At La Fondita, in Amagansett, the chef Juan Geronimo has resisted adding Americanized Mexican food like hard tacos, and makes his own chorizo sausage and four different sauces from scratch every day. (Mr. Geronimo is from Acapulco and the restaurant is owned by the partners in Nick and Toni’s, a casual upscale restaurant in East Hampton that grows some of its own produce, including tomatillos and cilantro for La Fondita.)
“I don’t believe in just putting the same hot sauce, like Cholula or Tapatío, on everything,” he said. Fish calls for a more acidic flavor, like that of tomatillos. Chicken is good with the suaveness of pumpkin seeds. Red meat responds to the depth of smoked chipotles. Onion, garlic and tomatoes are the common undertones to his sauces, which make the simple food here bright and savory.
Hector Maldonado, a regular at La Fondita and a native of Puebla, Mexico, who was pumping out a rain-flooded fairway on the Maidstone Club’s golf course in East Hampton, offered a history of the taco in the Hamptons.
“Ten years ago, we had to go all the way to Patchogue,” over an hour away, he said. “Now the tacos right in Amagansett are pretty much like at home.”
The customers are almost all Hispanic at Chiquita Latina, a bakery and grocery store that offers a daily hot lunch of “comida Latina” — a blend of cuisines that doesn’t exist in Latin America, but will satisfy anyone fond of plantains and corn, rice and beans, pork and chilies, cilantro and cumin. (The daily guisados, stews, and fresh pan de bono, cheese rolls, are excellent.)
“We passed this place for years and never went in,” said Ryan Donohue, a lawyer in Manhattan who was having dinner with his two children at Enramada, a Colombian restaurant on the highway near Southampton. Mr. Donohue was eating a strip steak with green chili and cilantro sauce; his 8-year-old, Ella, was gnawing on a piece of chicharrón, fried pork skin.
“The restaurants out here are not worth the money, compared to the food you get in the city,” he said. “In July we started coming here for rice and beans and flan, and now we eat the whole menu.”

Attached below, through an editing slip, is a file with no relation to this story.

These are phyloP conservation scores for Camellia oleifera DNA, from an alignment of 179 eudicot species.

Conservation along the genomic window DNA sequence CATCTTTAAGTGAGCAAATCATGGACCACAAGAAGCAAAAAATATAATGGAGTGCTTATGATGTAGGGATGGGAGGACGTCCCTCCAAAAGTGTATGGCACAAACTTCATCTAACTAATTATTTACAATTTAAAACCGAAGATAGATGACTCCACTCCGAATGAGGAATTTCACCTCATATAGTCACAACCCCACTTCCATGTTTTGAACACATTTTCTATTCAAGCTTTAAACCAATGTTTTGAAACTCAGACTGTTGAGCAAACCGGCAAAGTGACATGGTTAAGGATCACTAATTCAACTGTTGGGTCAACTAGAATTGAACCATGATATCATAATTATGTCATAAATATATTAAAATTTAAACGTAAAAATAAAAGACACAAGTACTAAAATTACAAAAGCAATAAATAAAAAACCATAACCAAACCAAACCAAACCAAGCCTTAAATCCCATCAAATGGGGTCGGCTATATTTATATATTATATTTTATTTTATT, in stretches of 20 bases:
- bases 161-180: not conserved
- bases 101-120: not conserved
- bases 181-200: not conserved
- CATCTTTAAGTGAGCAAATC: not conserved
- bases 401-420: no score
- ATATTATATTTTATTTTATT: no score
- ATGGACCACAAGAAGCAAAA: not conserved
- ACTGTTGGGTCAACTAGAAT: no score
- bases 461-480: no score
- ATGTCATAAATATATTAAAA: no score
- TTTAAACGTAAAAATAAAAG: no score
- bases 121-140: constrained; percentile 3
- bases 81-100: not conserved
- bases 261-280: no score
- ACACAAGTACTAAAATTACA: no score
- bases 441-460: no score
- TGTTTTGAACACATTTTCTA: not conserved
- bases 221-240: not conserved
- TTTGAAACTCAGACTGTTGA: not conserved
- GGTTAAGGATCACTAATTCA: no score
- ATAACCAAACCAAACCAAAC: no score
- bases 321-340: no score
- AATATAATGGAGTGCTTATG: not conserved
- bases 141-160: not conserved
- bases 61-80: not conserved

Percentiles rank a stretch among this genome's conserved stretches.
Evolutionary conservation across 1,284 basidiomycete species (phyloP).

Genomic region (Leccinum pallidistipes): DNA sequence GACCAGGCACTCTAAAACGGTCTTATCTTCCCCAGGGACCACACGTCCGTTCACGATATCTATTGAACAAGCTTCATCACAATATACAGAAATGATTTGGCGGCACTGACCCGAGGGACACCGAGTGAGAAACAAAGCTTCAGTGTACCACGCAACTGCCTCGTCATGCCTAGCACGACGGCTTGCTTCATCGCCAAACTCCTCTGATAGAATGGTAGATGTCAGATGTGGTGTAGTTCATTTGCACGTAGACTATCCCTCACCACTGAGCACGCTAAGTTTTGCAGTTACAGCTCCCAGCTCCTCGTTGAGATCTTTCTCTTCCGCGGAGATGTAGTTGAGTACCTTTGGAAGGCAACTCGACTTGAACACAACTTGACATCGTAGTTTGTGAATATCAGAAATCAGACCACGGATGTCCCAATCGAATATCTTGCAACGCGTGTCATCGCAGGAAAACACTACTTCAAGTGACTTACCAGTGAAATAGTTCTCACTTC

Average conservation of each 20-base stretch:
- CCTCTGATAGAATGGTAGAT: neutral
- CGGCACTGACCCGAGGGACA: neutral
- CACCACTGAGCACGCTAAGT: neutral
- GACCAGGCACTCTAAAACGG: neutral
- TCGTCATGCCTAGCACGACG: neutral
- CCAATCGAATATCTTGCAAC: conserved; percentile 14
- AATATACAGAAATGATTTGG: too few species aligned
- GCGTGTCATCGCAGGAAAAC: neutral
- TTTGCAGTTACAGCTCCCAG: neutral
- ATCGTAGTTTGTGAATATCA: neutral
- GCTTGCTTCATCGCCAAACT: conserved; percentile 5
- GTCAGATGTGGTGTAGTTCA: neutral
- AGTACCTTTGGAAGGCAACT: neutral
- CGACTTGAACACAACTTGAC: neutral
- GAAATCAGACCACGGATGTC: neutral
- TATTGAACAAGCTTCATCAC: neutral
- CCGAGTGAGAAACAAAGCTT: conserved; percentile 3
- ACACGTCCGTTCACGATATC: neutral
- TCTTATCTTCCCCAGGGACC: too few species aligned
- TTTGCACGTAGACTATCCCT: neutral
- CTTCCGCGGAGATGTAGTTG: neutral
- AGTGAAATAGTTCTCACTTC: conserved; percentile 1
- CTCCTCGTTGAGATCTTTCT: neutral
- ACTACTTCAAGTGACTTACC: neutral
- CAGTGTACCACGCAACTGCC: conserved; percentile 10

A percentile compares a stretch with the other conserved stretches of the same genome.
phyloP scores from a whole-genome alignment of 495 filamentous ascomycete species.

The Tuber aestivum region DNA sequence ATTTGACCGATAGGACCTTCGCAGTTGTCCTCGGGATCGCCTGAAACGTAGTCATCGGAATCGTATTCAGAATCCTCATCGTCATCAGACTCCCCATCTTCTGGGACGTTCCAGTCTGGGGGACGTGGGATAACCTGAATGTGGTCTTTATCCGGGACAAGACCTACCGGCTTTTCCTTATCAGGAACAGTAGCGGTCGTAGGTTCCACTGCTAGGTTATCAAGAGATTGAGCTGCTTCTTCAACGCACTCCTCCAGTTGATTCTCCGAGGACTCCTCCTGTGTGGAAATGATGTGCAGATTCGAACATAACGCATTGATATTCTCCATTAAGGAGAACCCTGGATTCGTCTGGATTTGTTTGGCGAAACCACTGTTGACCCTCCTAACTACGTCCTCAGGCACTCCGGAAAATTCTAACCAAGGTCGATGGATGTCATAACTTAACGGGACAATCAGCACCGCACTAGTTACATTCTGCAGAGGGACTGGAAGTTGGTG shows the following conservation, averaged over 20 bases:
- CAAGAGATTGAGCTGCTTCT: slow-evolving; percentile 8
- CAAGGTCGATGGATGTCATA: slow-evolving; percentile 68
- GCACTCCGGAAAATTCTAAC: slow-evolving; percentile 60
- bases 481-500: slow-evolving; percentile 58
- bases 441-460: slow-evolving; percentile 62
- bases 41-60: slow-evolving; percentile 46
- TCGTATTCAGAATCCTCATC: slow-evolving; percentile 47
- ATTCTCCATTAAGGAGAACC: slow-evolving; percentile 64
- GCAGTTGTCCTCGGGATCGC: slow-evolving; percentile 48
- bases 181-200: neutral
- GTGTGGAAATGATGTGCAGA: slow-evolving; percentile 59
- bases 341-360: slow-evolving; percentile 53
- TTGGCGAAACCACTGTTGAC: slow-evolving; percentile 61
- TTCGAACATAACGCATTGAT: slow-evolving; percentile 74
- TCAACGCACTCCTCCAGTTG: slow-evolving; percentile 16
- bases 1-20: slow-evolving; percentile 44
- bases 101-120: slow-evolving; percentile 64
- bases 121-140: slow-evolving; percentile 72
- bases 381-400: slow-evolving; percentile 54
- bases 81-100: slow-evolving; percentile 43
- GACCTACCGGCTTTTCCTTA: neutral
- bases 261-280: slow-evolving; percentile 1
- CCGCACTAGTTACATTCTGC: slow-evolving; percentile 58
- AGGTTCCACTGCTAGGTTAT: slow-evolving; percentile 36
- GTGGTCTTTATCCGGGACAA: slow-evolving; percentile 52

Colombian food is well represented in the Hamptons. Brasa y Sabor is known for its roast chickens, and there is a tiny freezer with luscious homemade ice-cream pops flavored with guanábana, passion fruit and coconut.
“There are many, many more Latinos here than when we opened” in 2003, said an owner, Robert Gonzales, who sells both staples and treats like dulce de leche, guava-stuffed pastries and Chupa Chups lollipops. “But you will never be able to count them.”
Colombians, Ecuadoreans and Mexicans make up the largest immigrant groups, with smaller communities from Venezuela, Guatemala and El Salvador.
“We need a serious study, because the census tells you nothing about the undocumented population,” said Isabel Sepúlveda-de Scanlon, the publisher of Voz Latina, a bilingual monthly newspaper for the local Latino community. She came to the East End from Santiago, Chile, in 1991 and found work as a waitress.
“I know that the preschool in my town is 50 percent Latino,” she said. “That will tell you the direction things are going.”
Bruce Damark, meanwhile, plans to expand Damark’s and has arrived at a working formula.
“Now I keep the menu 60-40, 60 percent American and 40 percent Hispanic,” he said. “Everyone is getting along just fine.”
A Latino Sampler
These businesses may keep limited hours outside the summer months; it is best to call.
BRASA Y SABOR 622 Montauk Highway, East Hampton, (631) 267-2227.
CHIQUITA LATINA 480 Montauk Highway, East Hampton, (631) 329-6624.
DAMARK’S DELI 331 Three Mile Harbor Road, East Hampton, (631) 324-0691.
ENRAMADA 450B County Road 39, Southampton, (631) 259-8999.
LA FONDITA (open May-October), 74 Montauk Highway, Amagansett, (631) 267-8800.
LA HACIENDA 48 Jagger Lane, Southampton, (631) 287-6814.